Title

Detection of Microconidia in Microscopy Images of Fusarium oxysporum f. sp. cubense Using Neural networks

Date of Award

2021

Document Type

Thesis

Degree Name

Master of Science in Computer Science

Department

Information Systems & Computer Science

First Advisor

Patricia Angela R. Abu, PhD

Abstract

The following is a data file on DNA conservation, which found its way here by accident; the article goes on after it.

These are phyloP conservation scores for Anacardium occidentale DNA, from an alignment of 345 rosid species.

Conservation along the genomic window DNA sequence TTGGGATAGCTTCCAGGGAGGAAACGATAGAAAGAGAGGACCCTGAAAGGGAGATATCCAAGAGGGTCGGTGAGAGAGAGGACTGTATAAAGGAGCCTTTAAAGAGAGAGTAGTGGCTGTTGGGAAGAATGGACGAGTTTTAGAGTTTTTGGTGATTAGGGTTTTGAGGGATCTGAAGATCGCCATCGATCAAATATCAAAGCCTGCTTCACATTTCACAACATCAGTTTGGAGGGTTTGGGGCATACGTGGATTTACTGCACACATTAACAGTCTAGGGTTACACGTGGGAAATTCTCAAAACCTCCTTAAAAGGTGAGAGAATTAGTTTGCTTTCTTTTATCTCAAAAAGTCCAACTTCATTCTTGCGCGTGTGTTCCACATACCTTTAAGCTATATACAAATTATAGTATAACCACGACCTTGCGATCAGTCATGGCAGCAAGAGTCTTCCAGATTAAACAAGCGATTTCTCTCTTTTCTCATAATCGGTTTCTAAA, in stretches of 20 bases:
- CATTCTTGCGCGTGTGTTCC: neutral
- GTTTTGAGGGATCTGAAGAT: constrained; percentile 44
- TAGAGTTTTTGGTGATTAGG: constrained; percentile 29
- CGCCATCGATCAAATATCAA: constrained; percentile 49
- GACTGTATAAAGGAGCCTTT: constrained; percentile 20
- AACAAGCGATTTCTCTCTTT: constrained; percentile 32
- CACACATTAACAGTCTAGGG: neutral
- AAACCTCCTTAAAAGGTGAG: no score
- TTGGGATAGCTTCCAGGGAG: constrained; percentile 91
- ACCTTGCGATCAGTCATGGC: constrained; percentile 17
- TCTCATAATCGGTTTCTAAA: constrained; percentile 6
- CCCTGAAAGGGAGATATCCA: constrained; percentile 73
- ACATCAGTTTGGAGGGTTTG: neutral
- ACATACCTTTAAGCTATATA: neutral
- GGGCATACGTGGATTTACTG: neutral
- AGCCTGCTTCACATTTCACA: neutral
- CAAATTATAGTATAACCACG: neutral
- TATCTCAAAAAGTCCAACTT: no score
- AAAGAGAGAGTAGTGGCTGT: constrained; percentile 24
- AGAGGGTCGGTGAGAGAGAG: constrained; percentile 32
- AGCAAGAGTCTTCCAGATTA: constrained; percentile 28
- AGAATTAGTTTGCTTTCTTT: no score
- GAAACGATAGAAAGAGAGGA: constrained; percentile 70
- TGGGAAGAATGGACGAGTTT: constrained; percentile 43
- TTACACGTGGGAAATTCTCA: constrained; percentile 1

Fusarium oxysporum f. sp. cubense (Foc) is a soil-borne fungus and the causative agent of the deadly Fusarium wilt disease in banana plants. Left alone, the fungus is able to survive for years and infect multiple plants through the soil. External symptoms only manifest in late stages of infection, with the burning of plants being the only way to eradicate the fungus. It is imperative then that Foc be detected as soon as possible. To achieve this, the study endeavors to detect microconidia, a reproductive structure of the Foc species, in microscopy images of stained soil specimen under three microscopy configurations using convolutional neural networks (CNNs). First, features of microconidia useful in classification through CNNs will be identified. Then, four CNNs per CNN architecture will be developed: one classifying bright field (BF) images only, one classifying dark field (DF) images only, another classifying fluorescent images (FL) only, with the last classifying all images regardless of microscopy technique. Modelling will be followed by a performance comparison of CNN architectures (ResNet, VGGNet, and AlexNet) in terms of accuracy and prediction time on the test set, as well as ROI detection using Gradient-weighted class activation mapping (Grad-CAM). Lastly, two more CNNs classifying images with and without hyphae will be developed to examine the effect that the presence of hyphae has on the models. This study contributes towards the early detection of Foc, and is a step toward mitigating the threat it presents.

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